BMW i3 goes on sale in UK during November for £25,680, or £369 per month to lease
Hot on the heels of the recent Park Lane launch party, BMW has confirmed that its new i3 electric car will cost from £25,680, including the £5,000 contribution from the generous UK government. First deliveries of the all-electric i3 will begin in November, with BMW yet to confirm the price of the range-extender model.
At this price BMW are introducing battery-powered i3 city car at a lower-than-expected base price to stoke demand for its first electric vehicle as the luxury auto maker aims to keep rivals Audi and Mercedes at bay.
For buyers who wish to lease their i3, BMW has set the cost at £369 per month over 36 months. That’s subject to a deposit of £2,995 and a limit of 24,000 miles.
BMW i3s will be sold using what BMW calls a multi-channel sales model. That means you can buy one from one of its authorised BMW i partners, a dealer or off the BMW i website.
BMW has also added unsurprisingly that customers will be able to customise their i3 deal to suit their needs.
This will include the option to install the BMW i wallbox in the customer’s home. Costing from around £1,200, the wallbox allows the car to be charged from zero to 80 per cent in three hours. A charge from a regular three-pin plug takes between eight and 10 hours
Of course both times depend on how depleted the battery pack is at the time of charging.
Buyers will also be able to add the loan of different BMW products for longer journeys, including using a chunky X5 if they need more space, or a sporty Z4 if they fancy something racy for the weekend.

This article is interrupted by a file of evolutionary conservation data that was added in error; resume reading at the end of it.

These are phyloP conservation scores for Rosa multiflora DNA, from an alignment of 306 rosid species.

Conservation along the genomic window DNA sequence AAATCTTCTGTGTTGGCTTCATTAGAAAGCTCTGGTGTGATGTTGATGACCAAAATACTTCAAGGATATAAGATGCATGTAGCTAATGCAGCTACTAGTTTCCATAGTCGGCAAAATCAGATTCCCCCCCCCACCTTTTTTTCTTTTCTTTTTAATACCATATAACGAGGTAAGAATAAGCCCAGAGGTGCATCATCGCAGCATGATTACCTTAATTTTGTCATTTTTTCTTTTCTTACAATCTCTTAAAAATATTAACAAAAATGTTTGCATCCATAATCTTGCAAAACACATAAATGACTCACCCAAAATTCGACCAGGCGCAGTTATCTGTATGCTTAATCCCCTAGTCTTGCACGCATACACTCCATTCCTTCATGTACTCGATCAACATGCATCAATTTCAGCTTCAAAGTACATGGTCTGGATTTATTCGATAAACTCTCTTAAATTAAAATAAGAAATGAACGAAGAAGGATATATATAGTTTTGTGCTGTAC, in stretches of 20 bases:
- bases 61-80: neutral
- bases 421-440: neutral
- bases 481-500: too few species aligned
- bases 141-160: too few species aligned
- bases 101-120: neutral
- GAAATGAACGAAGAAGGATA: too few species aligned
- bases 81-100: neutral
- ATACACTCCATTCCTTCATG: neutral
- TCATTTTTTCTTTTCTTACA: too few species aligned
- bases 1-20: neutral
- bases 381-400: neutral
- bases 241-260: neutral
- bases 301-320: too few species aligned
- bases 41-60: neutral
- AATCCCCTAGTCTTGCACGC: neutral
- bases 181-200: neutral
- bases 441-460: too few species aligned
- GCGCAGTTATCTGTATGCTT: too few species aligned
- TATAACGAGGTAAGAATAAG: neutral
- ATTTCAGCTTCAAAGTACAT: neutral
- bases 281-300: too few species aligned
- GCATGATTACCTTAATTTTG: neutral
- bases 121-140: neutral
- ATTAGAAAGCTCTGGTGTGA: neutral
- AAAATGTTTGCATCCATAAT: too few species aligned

The i3 will be officially unveiled in production trim on July 29. The launch will be done jointly in New York, Beijing and London.
The car will also be shown at the Frankfurt Motor Show, alongside the production version of the BMW i8 hybrid supercar.
The world’s biggest luxury car maker has not given a sales target for the i3, although Robertson has said it aims to be “a significant player” in the market for electric vehicles which he has pegged at about 150,000 cars worldwide in 2012.
“The price is very competitive,” Frankfurt-based Commerzbank analyst Sascha Gommel said, citing an anticipated range of 37,000-40,000 euros. “It seems realistic that BMW could grab a decent share of the electric-car market” with the i3.
BMW created a separate “i” sub-brand to market electric vehicles and is counting on the i3 and the i8 plug-in hybrid sports car, due to hit dealerships early next year, to give it an edge in innovation, a key attribute for premium auto manufacturers.
BMW group, which also includes Mini and Rolls-Royce cars, is stepping up investment on new vehicles and technologies as German rivals Audi and Mercedes seek to snatch the luxury-sales crown by the end of the decade.
Volkswagen-owned Audi, which eclipsed Mercedes as the world’s No. 2 premium-auto maker in 2011, narrowed the gap to BMW to no more than 24,000 cars after six months from 85,000 at the end of 2012.
Both of BMW’s electric cars use carbon fiber and reinforced plastics on a lightweight aluminium chassis and parts, to trim weight and battery costs. The i3 will also offer a range extender permitting the car to drive over 300 kilometres, more than double the normal distance on battery alone.